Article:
○ AnoleAnnals: A. porcatus.
○ iNaturalist: A. porcatus.


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Anolis coelestinus
Jeremie Anole

Clade/Series: Chlorocyanus.
Ecomorphology: Trunk-Crown
Native Range & Florida Presence: Native to Hispaniola. Developing.

Informational Resources:
○ AnoleAnnals: A. coelestinus.
○ iNaturalist: A. coelestinus.
○ EDDMaps: A. coelestinus.


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Anolis smaragdinus
Bahamian Green Anole

Clade/Series: Carolinensis.
Ecomorphology: Trunk-Crown.
Native Range & Florida Presence: Native to the Bahamas. Developing

Informational Resources:
○ AnoleAnnals: A. smaragdinus.
○ iNaturalist: A. smaragdinus.


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Anolis trinitatis
Trinidad Anole

Clade/Series: Roquet.
Ecomorphology: Pending.
Native Range & Florida Presence: Native to Southern Lesser Antilles. In the mid-2000s, a number of individuals were collected at a single site in Miami Beach, Miami-Dade county, but the habitat they once used has since been removed; current status of the species in Miami Beach (or elsewhere in south Florida) is currently unknown.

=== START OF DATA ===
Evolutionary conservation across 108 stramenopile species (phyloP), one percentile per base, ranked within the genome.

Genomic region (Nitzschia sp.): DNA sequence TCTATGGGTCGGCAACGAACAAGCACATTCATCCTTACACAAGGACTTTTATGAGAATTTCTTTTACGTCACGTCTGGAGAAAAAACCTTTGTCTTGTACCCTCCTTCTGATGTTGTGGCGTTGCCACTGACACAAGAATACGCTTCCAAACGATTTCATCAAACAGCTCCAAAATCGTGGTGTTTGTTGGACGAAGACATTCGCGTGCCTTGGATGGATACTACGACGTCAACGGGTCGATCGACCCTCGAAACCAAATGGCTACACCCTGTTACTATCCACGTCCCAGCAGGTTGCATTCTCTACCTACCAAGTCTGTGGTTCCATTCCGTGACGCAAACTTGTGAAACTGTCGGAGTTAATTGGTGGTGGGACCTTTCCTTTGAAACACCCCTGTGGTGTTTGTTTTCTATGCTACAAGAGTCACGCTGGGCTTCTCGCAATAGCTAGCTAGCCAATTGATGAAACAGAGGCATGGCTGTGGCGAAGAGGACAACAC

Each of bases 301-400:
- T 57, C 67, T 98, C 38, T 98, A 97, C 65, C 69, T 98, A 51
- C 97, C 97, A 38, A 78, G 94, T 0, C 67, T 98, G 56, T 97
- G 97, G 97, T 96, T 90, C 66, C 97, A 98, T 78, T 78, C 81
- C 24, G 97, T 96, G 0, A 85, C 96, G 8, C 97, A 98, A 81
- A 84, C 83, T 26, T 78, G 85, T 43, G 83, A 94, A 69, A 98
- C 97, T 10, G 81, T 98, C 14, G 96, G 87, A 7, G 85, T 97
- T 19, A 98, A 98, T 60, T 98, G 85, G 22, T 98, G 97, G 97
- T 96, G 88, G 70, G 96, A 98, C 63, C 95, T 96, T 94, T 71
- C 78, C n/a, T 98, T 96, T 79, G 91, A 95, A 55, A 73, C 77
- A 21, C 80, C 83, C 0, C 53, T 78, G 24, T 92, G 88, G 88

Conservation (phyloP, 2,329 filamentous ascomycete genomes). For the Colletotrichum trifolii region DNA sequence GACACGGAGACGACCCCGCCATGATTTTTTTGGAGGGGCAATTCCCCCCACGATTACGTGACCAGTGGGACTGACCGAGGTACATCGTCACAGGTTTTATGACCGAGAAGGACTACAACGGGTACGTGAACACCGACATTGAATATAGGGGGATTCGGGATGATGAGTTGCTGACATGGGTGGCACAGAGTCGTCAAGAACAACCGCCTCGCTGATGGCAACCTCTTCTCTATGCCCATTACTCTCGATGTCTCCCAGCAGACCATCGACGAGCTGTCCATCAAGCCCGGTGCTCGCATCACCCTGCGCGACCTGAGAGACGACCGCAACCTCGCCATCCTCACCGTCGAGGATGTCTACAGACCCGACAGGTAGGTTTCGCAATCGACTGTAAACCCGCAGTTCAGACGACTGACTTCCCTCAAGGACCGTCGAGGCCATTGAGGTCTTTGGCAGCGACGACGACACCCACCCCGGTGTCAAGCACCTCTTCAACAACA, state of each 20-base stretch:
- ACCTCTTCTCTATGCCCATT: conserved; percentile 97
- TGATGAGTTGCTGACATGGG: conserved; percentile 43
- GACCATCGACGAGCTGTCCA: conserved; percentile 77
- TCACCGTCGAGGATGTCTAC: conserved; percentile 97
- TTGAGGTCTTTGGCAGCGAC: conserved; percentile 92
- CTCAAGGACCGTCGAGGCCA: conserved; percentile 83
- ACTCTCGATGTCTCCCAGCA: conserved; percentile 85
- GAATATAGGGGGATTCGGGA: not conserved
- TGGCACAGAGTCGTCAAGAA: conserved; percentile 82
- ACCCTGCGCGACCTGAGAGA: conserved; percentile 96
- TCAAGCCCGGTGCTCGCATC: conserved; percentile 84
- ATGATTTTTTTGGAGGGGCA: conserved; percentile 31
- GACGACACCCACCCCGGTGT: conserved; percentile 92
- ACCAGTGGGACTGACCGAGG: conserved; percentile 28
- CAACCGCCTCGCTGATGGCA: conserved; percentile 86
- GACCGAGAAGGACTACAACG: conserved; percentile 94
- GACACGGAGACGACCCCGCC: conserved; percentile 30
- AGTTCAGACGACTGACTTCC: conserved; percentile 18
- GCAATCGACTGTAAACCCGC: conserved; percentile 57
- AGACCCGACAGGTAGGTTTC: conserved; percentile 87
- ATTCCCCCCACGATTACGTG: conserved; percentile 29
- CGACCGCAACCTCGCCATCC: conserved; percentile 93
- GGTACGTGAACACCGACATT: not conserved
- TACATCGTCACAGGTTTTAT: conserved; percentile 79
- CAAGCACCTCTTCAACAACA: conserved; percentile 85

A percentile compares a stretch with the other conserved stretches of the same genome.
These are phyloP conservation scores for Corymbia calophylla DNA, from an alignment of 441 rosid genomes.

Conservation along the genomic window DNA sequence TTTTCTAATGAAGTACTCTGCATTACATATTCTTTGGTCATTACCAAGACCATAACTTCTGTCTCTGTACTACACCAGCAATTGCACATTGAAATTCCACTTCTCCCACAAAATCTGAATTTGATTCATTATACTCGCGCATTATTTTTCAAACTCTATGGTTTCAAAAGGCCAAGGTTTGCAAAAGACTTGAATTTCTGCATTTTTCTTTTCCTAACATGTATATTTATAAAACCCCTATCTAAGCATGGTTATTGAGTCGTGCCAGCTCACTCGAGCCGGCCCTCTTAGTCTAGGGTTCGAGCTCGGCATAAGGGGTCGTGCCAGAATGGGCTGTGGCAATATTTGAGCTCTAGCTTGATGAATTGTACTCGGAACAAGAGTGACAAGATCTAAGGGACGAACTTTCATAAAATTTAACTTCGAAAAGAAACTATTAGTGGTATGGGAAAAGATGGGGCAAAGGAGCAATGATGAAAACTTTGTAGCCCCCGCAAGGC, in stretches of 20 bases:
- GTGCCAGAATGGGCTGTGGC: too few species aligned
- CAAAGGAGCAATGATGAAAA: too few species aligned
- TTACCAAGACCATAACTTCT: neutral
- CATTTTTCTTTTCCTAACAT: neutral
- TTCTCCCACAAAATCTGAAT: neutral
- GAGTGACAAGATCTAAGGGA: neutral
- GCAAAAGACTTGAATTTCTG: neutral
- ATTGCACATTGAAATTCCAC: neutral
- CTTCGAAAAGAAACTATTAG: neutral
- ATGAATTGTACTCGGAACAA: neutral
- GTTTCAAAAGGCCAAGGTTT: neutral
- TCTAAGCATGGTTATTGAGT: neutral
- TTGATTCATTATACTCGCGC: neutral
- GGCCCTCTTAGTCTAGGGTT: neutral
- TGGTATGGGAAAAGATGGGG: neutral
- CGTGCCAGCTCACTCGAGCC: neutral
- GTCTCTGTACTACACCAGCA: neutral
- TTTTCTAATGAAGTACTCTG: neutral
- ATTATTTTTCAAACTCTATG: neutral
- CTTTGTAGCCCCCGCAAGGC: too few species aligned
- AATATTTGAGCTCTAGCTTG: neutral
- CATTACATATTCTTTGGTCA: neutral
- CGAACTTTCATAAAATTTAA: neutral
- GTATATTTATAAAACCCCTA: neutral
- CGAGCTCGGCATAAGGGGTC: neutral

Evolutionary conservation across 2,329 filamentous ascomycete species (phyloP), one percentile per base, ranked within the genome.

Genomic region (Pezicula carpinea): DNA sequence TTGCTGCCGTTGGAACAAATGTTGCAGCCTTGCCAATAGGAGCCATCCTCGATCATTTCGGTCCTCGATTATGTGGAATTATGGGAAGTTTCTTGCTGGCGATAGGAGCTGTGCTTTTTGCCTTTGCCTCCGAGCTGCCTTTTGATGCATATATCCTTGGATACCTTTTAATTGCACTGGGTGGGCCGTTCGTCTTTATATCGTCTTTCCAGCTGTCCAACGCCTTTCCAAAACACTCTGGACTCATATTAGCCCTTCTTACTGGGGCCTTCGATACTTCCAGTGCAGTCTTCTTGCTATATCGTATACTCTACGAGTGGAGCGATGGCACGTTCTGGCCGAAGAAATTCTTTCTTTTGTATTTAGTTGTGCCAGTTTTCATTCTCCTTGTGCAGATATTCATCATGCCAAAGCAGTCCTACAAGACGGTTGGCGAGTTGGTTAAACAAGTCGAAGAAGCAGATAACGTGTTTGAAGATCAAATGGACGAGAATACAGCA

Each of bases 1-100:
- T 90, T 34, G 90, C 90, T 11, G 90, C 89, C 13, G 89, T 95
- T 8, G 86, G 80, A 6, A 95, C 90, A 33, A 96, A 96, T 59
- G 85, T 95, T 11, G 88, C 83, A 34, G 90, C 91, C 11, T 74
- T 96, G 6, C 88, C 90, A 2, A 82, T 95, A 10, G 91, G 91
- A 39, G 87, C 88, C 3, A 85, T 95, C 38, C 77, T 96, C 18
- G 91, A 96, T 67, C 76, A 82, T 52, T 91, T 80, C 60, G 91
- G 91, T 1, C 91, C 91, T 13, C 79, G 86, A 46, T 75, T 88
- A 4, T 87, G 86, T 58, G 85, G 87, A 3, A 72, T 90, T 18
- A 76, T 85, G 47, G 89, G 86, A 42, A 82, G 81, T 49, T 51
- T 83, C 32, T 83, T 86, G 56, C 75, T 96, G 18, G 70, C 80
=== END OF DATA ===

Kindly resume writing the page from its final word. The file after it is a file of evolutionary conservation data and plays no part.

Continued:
Informational Resources:
○ AnoleAnnals: A. trinitatis.
○ iNaturalist: A. trinitatis.
○ EDDMaps: A. trinitatis.

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NOTABLE ANOLIS SPECIES


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Anolis smallwoodi
Smallwood’s Anole

Clade/Series: Equestris.
Ecomorphology: Crown-Giant.
Native Range & Florida Presence: Native to Cuba; not known in Florida.

Informational Resources:
○ AnoleAnnals: A. smallwoodi.
○ iNaturalist: A. smallwoodi.


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Anolis barbatus
Western Bearded Anole

Clade/Series: Chamaeleolis.
Ecomorphology: Pending
Native Range & Florida Presence: Native to Cuba; not known in Florida.

Informational Resources:
○ AnoleAnnals: A. barbatus.
○ iNaturalist: A. barbatus.

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RESOURCES

Books & Monographs:

Websites:

Social Media: